I think there will be an even further drive to build heatless homes and zero carbon. Lots of people want to build their own home and play a part in the process. As this level of energy efficiency is achievable and self-builders can control the quality and specification of the building, we will only see interest in this increase.
More people are realising that it’s not only more energy efficient but also more cost efficient to build a sustainable home than to buy a house that is built to a cost and costs the earth to heat – literally and figuratively!
What’s the best piece of advice you could give someone thinking about building their own home?
Do your research and try to visit previous projects and the factory of the timber frame company that you are going to work with.
I also advise anyone thinking of building their own home to visit the National Self Build & Renovation Centre (NSBRC) in Swindon. It’s a fabulous centre of building technology.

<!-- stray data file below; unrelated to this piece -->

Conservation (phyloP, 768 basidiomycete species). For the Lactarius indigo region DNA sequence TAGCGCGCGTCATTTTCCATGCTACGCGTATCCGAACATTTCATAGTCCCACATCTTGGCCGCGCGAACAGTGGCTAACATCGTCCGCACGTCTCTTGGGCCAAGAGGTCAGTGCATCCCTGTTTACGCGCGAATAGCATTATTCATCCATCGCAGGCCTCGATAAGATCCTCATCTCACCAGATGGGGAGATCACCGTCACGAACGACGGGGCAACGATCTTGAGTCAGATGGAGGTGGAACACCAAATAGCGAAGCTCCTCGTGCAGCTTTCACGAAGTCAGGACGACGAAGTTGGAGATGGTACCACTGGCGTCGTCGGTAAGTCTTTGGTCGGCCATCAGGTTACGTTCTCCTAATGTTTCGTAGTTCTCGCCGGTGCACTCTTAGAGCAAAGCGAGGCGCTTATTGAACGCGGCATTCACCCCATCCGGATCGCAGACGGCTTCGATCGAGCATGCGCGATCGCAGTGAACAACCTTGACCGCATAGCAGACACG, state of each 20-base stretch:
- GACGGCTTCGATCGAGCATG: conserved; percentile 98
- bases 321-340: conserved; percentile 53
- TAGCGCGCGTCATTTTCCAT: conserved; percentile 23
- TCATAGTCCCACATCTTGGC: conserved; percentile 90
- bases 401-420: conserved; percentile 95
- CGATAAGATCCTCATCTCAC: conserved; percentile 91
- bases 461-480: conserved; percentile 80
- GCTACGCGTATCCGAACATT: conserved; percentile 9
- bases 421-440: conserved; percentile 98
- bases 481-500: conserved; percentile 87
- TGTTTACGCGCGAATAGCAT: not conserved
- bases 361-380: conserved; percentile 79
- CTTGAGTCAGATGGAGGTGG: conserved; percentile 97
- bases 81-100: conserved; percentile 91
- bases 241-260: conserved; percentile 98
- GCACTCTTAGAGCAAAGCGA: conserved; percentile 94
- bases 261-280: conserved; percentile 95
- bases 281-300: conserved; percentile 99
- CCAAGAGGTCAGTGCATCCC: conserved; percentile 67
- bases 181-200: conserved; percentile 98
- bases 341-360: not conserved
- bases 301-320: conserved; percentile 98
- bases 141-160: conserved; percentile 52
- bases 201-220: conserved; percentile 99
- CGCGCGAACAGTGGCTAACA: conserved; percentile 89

Are there any self-build myths you’ve come across that you’d like to debunk?
‘Timber frame is expensive’
It’s not. This is especially not the case now that more people want a sustainable, energy efficient, quality controlled quick build. Timber frame will deliver all day long. Some old forms of construction, which are built onsite rather than in a factory-controlled environment, are falling by the way side and actually proving to be more expensive.
‘Timber frame is noisy’
Again, this is not true. If timber frame is built to the specification and design, it performs better for noise than most other forms of construction.
‘I want to build a traditional looking house so cannot use timber frame’
Wrong! You can clad a timber frame in any form of cladding, so you can make it look modern or very traditional with stone or brick cladding.
‘You cannot extend an existing old property using timber frame’
Yes, you can – and because it’s quick to build, it has limited disruption.